Loneliness and Isolation
“The loneliest moment in someone’s life is when they are watching their whole world fall apart, and all they can do is stare blankly.”
– F. Scott Fitzgerald
Do you feel a sense of disconnection but want to overcome it – to reconnect – and be open to new relationships?
Feelings of loneliness can be debilitating and lead to isolation, anxiety, and depression. By addressing the underlying causes, getting support from counselling, and adopting simple changes to your lifestyle and habits, you can break the downward spiral of negative thinking.
We help you move through the stages of loss and give you a safe place to express difficult feelings. We aim to support you as you adjust to a new sense of self, however long that takes. Many physical symptoms can arise when grieving (e.g. sleeping issues, exhaustion, loss of appetite, and changes in your hormones.) We can recommend potent herbs and natural supplements to help nourish your body and nervous system during this difficult time. Restorative therapies, such as acupuncture or osteopathy are also available and can help rebalance your energy.
There is no set pathway for grief but there are signs and symptoms that typical correspond with the stages of grief you may be in.
Common signs and symptoms of grief include but not limited to: Mental and emotional reactions can include denial, shock, numbness, anger, appreciation, guilt, sadness, emptiness, despair, irritability, moodiness, worthlessness and isolation. And for many, in time gratitude and acceptance. Physical reactions can include fatigue, sleeping problems, changes in the adrenal and hormonal system, changes in appetite, weight loss or weight gain, increased consumption of alcohol and illness, panic attacks, intense anxiety, unpredictable crying Social reactions can include, withdrawal from others, seeking isolation; added pressure and responsibilities to take care of others in the family; mixed or conflicting feelings about seeing family and friends, or worries about returning to work. The process of grieving and bereavement can vary considerably from one person to the next depending on the circumstances and the person’s age, relationship background, and culture. For example, many western cultures display death denying traits, other cultures have specific rituals and taboos. Social norms also differ between showing emotion, how much to involve children, and whether to include or exclude ex-spouses or partners.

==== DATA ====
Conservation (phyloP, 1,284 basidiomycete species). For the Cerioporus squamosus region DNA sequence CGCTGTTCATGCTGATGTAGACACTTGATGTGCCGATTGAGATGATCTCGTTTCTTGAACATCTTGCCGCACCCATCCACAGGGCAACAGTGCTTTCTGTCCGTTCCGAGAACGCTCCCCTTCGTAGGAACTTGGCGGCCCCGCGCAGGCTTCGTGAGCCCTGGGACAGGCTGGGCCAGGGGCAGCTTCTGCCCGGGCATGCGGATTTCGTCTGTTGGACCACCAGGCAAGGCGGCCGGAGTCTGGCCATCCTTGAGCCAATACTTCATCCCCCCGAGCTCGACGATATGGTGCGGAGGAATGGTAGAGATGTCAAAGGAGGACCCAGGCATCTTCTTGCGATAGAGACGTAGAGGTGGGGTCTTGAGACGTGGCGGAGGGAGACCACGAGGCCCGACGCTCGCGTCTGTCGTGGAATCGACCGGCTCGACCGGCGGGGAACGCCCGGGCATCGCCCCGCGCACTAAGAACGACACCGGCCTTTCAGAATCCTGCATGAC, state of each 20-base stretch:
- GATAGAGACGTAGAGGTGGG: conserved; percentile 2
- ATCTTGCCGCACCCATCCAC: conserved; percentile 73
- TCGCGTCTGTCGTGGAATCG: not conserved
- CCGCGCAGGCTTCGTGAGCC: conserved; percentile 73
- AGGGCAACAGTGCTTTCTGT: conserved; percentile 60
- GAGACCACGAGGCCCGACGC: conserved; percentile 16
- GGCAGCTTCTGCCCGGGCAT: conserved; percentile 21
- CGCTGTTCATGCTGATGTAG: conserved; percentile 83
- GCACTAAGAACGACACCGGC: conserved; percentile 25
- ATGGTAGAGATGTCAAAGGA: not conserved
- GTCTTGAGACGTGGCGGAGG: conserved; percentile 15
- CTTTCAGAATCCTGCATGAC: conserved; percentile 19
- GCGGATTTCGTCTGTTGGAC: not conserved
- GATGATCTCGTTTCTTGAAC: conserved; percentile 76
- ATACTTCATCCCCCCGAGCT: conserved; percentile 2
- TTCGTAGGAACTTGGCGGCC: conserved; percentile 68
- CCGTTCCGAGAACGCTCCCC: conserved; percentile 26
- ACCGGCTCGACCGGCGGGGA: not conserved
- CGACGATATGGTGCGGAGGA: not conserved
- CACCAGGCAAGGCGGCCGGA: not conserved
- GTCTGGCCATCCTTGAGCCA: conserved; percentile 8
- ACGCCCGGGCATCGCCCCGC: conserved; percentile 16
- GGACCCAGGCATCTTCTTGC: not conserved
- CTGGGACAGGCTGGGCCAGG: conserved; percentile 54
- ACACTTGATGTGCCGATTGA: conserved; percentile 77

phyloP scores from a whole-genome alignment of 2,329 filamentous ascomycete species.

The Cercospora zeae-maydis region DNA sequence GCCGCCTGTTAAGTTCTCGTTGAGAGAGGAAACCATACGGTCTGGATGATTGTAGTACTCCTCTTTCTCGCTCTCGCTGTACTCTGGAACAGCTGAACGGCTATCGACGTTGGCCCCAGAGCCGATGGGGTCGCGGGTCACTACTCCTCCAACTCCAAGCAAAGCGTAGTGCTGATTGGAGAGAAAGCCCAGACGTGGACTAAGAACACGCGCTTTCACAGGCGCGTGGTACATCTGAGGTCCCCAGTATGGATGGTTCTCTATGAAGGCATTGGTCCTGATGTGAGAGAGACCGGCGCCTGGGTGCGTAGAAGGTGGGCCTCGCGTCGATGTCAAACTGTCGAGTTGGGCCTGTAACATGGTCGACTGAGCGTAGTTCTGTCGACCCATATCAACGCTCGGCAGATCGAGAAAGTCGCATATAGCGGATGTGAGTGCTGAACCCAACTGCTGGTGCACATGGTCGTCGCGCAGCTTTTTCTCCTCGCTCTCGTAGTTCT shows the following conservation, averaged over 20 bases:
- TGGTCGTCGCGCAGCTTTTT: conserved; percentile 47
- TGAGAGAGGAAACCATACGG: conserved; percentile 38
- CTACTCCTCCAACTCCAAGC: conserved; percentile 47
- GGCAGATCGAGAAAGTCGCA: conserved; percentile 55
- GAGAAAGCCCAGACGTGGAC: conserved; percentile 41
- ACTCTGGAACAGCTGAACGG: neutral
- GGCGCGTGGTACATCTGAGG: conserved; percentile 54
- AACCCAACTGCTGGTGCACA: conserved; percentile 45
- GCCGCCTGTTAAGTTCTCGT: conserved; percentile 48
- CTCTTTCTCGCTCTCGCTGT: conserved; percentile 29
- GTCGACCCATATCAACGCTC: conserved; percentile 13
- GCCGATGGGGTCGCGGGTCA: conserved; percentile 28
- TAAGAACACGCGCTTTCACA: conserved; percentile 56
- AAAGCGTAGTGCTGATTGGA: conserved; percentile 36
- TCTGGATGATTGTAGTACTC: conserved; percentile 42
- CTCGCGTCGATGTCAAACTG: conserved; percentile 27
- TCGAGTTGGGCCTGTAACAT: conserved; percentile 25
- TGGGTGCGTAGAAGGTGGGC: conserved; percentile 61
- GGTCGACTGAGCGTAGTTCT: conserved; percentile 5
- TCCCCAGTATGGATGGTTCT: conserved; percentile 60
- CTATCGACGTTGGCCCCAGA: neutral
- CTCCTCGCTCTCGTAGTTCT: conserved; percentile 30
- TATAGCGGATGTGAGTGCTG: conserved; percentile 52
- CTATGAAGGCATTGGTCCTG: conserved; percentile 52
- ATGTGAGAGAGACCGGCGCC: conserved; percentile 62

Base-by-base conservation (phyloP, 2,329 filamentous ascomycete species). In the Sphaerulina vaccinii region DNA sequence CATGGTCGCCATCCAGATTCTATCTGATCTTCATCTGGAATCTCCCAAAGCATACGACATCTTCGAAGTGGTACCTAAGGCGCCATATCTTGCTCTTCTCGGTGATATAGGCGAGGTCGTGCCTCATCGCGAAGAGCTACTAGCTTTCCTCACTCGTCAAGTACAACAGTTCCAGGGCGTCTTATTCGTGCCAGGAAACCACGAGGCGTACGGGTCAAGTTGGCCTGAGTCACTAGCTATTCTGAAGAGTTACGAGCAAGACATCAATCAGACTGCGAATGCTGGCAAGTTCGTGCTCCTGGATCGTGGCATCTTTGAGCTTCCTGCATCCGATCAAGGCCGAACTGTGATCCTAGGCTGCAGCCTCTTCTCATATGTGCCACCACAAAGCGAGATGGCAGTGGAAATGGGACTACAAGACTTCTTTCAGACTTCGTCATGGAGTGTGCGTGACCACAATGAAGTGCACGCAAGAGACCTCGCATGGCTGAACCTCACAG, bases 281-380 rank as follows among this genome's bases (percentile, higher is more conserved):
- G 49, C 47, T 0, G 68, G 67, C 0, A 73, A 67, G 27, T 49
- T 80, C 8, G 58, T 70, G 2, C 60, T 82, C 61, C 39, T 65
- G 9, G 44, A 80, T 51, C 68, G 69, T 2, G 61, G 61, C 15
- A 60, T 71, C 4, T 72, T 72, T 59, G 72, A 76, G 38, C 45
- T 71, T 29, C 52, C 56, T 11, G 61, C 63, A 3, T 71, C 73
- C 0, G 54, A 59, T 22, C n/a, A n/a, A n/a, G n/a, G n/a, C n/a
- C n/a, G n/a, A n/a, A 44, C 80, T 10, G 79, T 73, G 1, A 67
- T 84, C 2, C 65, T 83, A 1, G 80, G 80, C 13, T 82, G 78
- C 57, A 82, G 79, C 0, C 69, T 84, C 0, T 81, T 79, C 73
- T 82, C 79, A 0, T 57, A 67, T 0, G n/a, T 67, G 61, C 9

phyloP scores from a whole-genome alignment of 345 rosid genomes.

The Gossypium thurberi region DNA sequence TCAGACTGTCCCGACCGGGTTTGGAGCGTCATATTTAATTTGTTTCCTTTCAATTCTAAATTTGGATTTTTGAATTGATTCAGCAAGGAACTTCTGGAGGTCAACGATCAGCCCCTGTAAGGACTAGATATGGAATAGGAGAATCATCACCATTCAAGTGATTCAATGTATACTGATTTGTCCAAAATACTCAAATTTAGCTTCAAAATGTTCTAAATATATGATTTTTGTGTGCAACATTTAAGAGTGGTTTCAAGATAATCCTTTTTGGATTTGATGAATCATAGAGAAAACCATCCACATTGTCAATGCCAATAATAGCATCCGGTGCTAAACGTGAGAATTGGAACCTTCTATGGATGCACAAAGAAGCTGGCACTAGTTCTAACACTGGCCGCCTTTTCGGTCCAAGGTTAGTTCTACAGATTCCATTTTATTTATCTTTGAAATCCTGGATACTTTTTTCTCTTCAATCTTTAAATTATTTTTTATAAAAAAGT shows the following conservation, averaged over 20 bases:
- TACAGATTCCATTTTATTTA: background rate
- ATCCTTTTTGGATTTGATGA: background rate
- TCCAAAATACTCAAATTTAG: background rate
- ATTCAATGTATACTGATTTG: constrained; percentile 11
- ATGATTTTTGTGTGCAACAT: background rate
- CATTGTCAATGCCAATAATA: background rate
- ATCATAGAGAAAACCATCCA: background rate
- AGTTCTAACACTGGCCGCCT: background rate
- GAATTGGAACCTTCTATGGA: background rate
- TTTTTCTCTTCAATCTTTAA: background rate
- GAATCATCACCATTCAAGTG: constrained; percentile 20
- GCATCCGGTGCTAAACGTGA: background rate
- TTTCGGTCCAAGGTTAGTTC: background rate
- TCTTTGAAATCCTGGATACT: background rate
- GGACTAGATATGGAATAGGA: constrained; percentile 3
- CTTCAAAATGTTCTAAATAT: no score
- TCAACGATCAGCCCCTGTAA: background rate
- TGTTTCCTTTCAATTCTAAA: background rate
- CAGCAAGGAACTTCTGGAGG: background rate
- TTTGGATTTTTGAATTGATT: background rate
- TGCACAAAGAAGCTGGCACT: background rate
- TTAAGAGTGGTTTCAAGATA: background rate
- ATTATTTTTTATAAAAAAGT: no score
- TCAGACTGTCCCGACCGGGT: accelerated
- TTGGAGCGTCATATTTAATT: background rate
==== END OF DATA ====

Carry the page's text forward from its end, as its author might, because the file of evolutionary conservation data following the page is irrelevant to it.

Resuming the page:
Grief is the natural response to loss:
- Death of a loved one. (Bereavement is not restricted to the death of a person, it can include the passing of a pet.)
- Divorce, or the end of a significant relationship
- Job loss
- Miscarriage or still birth
- Retirement (the loss of identity and reliable income)
- Aging (loss of physical strength and health)
- Disability from an illness or severe accident
- Onset of a chronic or terminal illness
Counselling aims to support you - in your own time - to piece together your “new” life and sense of purpose. IMI counsellors and psychologists can help guide you through this difficult period in your life, by helping you with the following:
- understanding your mourning process - not asking you to fit into a theoretical model